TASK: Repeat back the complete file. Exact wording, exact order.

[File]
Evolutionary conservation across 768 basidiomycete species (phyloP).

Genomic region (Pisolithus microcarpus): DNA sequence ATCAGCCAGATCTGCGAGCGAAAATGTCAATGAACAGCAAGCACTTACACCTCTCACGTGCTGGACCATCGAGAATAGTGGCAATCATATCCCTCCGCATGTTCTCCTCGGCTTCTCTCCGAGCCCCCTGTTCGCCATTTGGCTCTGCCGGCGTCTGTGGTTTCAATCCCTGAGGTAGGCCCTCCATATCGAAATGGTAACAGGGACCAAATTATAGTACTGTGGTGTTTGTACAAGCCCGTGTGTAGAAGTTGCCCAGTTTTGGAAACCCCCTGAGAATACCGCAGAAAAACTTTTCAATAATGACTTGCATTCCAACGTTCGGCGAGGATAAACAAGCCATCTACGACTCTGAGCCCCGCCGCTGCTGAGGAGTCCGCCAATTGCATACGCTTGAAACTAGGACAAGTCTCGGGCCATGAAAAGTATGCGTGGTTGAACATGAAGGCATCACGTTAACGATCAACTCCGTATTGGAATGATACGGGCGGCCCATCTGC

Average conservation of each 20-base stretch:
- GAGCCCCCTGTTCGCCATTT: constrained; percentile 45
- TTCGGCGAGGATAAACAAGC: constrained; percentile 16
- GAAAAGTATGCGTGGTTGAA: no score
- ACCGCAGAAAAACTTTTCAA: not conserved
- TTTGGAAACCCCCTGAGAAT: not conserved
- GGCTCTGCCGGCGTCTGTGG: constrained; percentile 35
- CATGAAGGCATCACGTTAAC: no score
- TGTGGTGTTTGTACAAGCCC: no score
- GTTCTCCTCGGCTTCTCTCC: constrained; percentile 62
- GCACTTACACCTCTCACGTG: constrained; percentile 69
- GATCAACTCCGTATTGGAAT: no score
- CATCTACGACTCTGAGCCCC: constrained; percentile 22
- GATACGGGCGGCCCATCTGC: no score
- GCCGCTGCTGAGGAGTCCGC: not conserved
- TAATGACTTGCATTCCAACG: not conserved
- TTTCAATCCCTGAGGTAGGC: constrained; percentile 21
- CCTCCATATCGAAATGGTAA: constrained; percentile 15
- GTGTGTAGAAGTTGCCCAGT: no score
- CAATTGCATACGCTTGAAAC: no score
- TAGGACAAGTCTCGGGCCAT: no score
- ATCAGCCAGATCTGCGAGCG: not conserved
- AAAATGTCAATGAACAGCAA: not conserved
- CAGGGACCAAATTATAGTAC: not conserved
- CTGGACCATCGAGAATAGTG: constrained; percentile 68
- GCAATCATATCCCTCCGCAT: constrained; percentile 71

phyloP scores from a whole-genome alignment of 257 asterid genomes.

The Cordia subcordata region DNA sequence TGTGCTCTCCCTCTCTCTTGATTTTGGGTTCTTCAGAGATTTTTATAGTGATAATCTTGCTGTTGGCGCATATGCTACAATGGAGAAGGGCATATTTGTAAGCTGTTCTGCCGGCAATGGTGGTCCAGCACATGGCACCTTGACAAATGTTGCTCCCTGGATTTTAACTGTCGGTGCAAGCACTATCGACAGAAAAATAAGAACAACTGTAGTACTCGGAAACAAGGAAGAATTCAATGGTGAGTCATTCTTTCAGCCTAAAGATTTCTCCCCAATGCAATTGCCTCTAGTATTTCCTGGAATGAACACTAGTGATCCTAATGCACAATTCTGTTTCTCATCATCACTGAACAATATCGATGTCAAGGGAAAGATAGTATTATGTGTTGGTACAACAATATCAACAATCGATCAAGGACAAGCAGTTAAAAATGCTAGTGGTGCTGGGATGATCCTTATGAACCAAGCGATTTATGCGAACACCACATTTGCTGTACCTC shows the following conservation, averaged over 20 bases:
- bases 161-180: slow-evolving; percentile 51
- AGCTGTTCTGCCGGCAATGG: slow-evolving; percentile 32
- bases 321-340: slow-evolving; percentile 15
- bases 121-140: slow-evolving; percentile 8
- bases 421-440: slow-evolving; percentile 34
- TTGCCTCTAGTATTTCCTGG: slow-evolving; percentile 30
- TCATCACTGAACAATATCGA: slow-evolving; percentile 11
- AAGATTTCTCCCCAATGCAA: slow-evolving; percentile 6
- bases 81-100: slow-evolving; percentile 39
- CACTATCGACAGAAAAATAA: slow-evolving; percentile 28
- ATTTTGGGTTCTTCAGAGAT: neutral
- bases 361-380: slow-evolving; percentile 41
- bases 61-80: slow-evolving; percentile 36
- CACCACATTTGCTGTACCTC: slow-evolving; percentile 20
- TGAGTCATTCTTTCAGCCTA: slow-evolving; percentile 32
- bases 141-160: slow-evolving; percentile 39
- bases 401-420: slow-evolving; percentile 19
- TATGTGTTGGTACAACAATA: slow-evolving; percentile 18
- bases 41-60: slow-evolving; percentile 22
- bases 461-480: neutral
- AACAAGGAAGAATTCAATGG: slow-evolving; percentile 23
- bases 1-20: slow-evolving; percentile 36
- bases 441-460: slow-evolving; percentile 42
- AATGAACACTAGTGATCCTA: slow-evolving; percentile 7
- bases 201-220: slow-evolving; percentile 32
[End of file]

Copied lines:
Evolutionary conservation across 768 basidiomycete species (phyloP).

Genomic region (Pisolithus microcarpus): DNA sequence ATCAGCCAGATCTGCGAGCGAAAATGTCAATGAACAGCAAGCACTTACACCTCTCACGTGCTGGACCATCGAGAATAGTGGCAATCATATCCCTCCGCATGTTCTCCTCGGCTTCTCTCCGAGCCCCCTGTTCGCCATTTGGCTCTGCCGGCGTCTGTGGTTTCAATCCCTGAGGTAGGCCCTCCATATCGAAATGGTAACAGGGACCAAATTATAGTACTGTGGTGTTTGTACAAGCCCGTGTGTAGAAGTTGCCCAGTTTTGGAAACCCCCTGAGAATACCGCAGAAAAACTTTTCAATAATGACTTGCATTCCAACGTTCGGCGAGGATAAACAAGCCATCTACGACTCTGAGCCCCGCCGCTGCTGAGGAGTCCGCCAATTGCATACGCTTGAAACTAGGACAAGTCTCGGGCCATGAAAAGTATGCGTGGTTGAACATGAAGGCATCACGTTAACGATCAACTCCGTATTGGAATGATACGGGCGGCCCATCTGC

Average conservation of each 20-base stretch:
- GAGCCCCCTGTTCGCCATTT: constrained; percentile 45
- TTCGGCGAGGATAAACAAGC: constrained; percentile 16
- GAAAAGTATGCGTGGTTGAA: no score
- ACCGCAGAAAAACTTTTCAA: not conserved
- TTTGGAAACCCCCTGAGAAT: not conserved
- GGCTCTGCCGGCGTCTGTGG: constrained; percentile 35
- CATGAAGGCATCACGTTAAC: no score
- TGTGGTGTTTGTACAAGCCC: no score
- GTTCTCCTCGGCTTCTCTCC: constrained; percentile 62
- GCACTTACACCTCTCACGTG: constrained; percentile 69
- GATCAACTCCGTATTGGAAT: no score
- CATCTACGACTCTGAGCCCC: constrained; percentile 22
- GATACGGGCGGCCCATCTGC: no score
- GCCGCTGCTGAGGAGTCCGC: not conserved
- TAATGACTTGCATTCCAACG: not conserved
- TTTCAATCCCTGAGGTAGGC: constrained; percentile 21
- CCTCCATATCGAAATGGTAA: constrained; percentile 15
- GTGTGTAGAAGTTGCCCAGT: no score
- CAATTGCATACGCTTGAAAC: no score
- TAGGACAAGTCTCGGGCCAT: no score
- ATCAGCCAGATCTGCGAGCG: not conserved
- AAAATGTCAATGAACAGCAA: not conserved
- CAGGGACCAAATTATAGTAC: not conserved
- CTGGACCATCGAGAATAGTG: constrained; percentile 68
- GCAATCATATCCCTCCGCAT: constrained; percentile 71

phyloP scores from a whole-genome alignment of 257 asterid genomes.

The Cordia subcordata region DNA sequence TGTGCTCTCCCTCTCTCTTGATTTTGGGTTCTTCAGAGATTTTTATAGTGATAATCTTGCTGTTGGCGCATATGCTACAATGGAGAAGGGCATATTTGTAAGCTGTTCTGCCGGCAATGGTGGTCCAGCACATGGCACCTTGACAAATGTTGCTCCCTGGATTTTAACTGTCGGTGCAAGCACTATCGACAGAAAAATAAGAACAACTGTAGTACTCGGAAACAAGGAAGAATTCAATGGTGAGTCATTCTTTCAGCCTAAAGATTTCTCCCCAATGCAATTGCCTCTAGTATTTCCTGGAATGAACACTAGTGATCCTAATGCACAATTCTGTTTCTCATCATCACTGAACAATATCGATGTCAAGGGAAAGATAGTATTATGTGTTGGTACAACAATATCAACAATCGATCAAGGACAAGCAGTTAAAAATGCTAGTGGTGCTGGGATGATCCTTATGAACCAAGCGATTTATGCGAACACCACATTTGCTGTACCTC shows the following conservation, averaged over 20 bases:
- bases 161-180: slow-evolving; percentile 51
- AGCTGTTCTGCCGGCAATGG: slow-evolving; percentile 32
- bases 321-340: slow-evolving; percentile 15
- bases 121-140: slow-evolving; percentile 8
- bases 421-440: slow-evolving; percentile 34
- TTGCCTCTAGTATTTCCTGG: slow-evolving; percentile 30
- TCATCACTGAACAATATCGA: slow-evolving; percentile 11
- AAGATTTCTCCCCAATGCAA: slow-evolving; percentile 6
- bases 81-100: slow-evolving; percentile 39
- CACTATCGACAGAAAAATAA: slow-evolving; percentile 28
- ATTTTGGGTTCTTCAGAGAT: neutral
- bases 361-380: slow-evolving; percentile 41
- bases 61-80: slow-evolving; percentile 36
- CACCACATTTGCTGTACCTC: slow-evolving; percentile 20
- TGAGTCATTCTTTCAGCCTA: slow-evolving; percentile 32
- bases 141-160: slow-evolving; percentile 39
- bases 401-420: slow-evolving; percentile 19
- TATGTGTTGGTACAACAATA: slow-evolving; percentile 18
- bases 41-60: slow-evolving; percentile 22
- bases 461-480: neutral
- AACAAGGAAGAATTCAATGG: slow-evolving; percentile 23
- bases 1-20: slow-evolving; percentile 36
- bases 441-460: slow-evolving; percentile 42
- AATGAACACTAGTGATCCTA: slow-evolving; percentile 7
- bases 201-220: slow-evolving; percentile 32